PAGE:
Skip to main content

Why you probably won’t actually get $125 from the Equifax settlement

Why you probably won’t actually get $125 from the Equifax settlement


The more people sign up, the less money there is

Share this story

Twenty Dollar Bills Are Printed At The Bureau of Engraving and Printing
Photo by Mark Wilson/Getty Images

If you’re anything like me, you took off like a shot the moment you heard Equifax would pay you $125 just for filling out a simple form. Perhaps you even considered it a reasonable stab at compensation for the fact that the 2017 data breach exposed the personal information of 147 million Americans.

But the likelihood that you’ll actually get a check for $125 is increasingly slim — because the more people who sign up, the less money each person gets. In fact, there’s only room for 248,000 people to get that amount.

If 1 million people ask for the money, they’ll be eligible for just $31 each.

If every single one of the 147 million affected people sign up, they’ll be looking at 21 cents.

See, while Equifax has agreed to a $700 million settlement — compare to its revenue of $880 million last quarter alone — it’s technically only a $425 million settlement as far as affected consumers are concerned, with the rest of the money going to pay penalties.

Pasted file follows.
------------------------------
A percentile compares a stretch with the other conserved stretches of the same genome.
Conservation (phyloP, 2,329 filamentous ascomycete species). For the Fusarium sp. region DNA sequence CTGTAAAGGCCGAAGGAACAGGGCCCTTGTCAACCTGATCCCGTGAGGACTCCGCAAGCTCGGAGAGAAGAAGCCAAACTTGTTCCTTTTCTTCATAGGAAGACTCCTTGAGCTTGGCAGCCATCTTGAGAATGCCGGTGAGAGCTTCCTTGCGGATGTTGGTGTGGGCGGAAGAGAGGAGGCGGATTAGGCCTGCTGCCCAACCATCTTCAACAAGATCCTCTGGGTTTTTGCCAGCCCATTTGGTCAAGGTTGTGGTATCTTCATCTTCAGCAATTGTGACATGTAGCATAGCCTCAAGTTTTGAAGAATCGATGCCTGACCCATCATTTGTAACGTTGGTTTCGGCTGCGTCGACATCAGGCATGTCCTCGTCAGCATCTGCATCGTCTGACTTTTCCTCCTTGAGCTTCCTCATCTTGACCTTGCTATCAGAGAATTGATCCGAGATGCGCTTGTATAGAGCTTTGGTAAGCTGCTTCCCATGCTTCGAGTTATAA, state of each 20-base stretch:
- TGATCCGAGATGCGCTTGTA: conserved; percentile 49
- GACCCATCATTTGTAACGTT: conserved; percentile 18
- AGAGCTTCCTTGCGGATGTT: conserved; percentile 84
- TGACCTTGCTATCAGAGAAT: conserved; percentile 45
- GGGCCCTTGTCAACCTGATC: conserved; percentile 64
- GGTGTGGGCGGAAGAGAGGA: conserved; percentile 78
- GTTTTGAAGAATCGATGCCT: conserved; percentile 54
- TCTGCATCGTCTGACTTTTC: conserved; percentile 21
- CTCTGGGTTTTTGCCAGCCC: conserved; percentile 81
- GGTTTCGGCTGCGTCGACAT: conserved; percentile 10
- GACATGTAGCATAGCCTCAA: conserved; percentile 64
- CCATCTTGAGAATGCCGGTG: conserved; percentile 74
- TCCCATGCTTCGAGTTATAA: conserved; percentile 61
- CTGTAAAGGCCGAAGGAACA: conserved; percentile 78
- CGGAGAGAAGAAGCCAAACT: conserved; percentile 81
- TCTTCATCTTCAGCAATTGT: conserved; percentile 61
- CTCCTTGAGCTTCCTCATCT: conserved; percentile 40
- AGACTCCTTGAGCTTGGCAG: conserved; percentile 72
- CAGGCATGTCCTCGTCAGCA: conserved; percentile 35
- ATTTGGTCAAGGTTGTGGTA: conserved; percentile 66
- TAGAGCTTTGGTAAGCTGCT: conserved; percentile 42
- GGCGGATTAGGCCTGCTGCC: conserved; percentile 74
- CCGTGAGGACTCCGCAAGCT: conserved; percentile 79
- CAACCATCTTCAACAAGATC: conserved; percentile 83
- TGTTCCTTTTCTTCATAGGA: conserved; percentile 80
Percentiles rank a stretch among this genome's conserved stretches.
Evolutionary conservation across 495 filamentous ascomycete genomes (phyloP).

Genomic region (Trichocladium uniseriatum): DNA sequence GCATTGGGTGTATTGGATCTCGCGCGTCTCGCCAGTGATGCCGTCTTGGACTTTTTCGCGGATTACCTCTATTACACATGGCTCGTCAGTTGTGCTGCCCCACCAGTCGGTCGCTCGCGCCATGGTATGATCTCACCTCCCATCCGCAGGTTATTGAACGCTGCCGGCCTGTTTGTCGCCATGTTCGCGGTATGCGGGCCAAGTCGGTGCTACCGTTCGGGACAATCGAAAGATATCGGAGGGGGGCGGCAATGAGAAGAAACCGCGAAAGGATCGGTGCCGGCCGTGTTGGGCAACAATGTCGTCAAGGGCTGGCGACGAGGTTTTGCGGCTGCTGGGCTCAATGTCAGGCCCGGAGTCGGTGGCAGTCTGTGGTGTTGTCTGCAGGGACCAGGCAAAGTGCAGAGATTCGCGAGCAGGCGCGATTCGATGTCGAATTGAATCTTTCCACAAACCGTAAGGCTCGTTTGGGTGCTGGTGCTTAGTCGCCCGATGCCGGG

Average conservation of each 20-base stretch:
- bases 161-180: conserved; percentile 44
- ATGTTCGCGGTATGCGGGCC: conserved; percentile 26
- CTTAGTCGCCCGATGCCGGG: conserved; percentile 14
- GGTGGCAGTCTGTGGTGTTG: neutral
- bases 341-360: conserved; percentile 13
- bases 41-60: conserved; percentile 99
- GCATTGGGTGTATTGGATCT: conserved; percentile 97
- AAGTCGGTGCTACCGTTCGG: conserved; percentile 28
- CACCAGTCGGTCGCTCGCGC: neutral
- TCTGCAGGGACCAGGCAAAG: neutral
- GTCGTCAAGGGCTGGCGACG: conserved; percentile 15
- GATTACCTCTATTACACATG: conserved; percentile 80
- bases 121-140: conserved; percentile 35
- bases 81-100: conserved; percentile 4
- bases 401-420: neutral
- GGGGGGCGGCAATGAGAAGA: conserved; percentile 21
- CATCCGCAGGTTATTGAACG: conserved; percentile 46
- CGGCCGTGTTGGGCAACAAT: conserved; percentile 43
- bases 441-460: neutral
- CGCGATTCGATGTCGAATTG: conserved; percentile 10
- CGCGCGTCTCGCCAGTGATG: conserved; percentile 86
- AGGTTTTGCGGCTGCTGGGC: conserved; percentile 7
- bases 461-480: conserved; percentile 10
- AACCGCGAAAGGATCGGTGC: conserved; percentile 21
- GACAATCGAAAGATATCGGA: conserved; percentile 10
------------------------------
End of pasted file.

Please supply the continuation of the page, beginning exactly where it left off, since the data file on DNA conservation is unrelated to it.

And of that $425 million, it turns out only a paltry $31 million is actually set aside for those individual $125 cash payments — the rest is all for free credit monitoring, reimbursements, or if you could somehow miraculously prove you actually suffered identity theft as a result of the breach.

As developer Rufo Sanchez notes on Twitter, the fine print shows that after $31 million worth of people sign up for those $125 checks... they won’t actually be $125 anymore.

(You can read the original legalese on page 36 of this PDF if you’re curious.)

Proportionally reduced payments aren’t totally unusual for big class-action settlements. I’ve gotten checks in the mail where it wasn’t worth making a trip to the bank to actually cash it in.

Mind you, there’s also a ridiculously slim chance that you could get more than $125, since it also works the other way — if there’s extra funds because, say, fewer than 248,000 people submit a claim, the rules say each person will get that much more money, too.

But I doubt it, considering how far and fast the get-$125-quick news has spread. AOC’s tweet above already has 39,000 likes after just three hours. Her tweet alone might mean a seventh of those $125 checks are already spoken for.

If you want to try anyhow — can’t blame you! — find our instructions here. We won’t know how much you’ll really get till January of next year.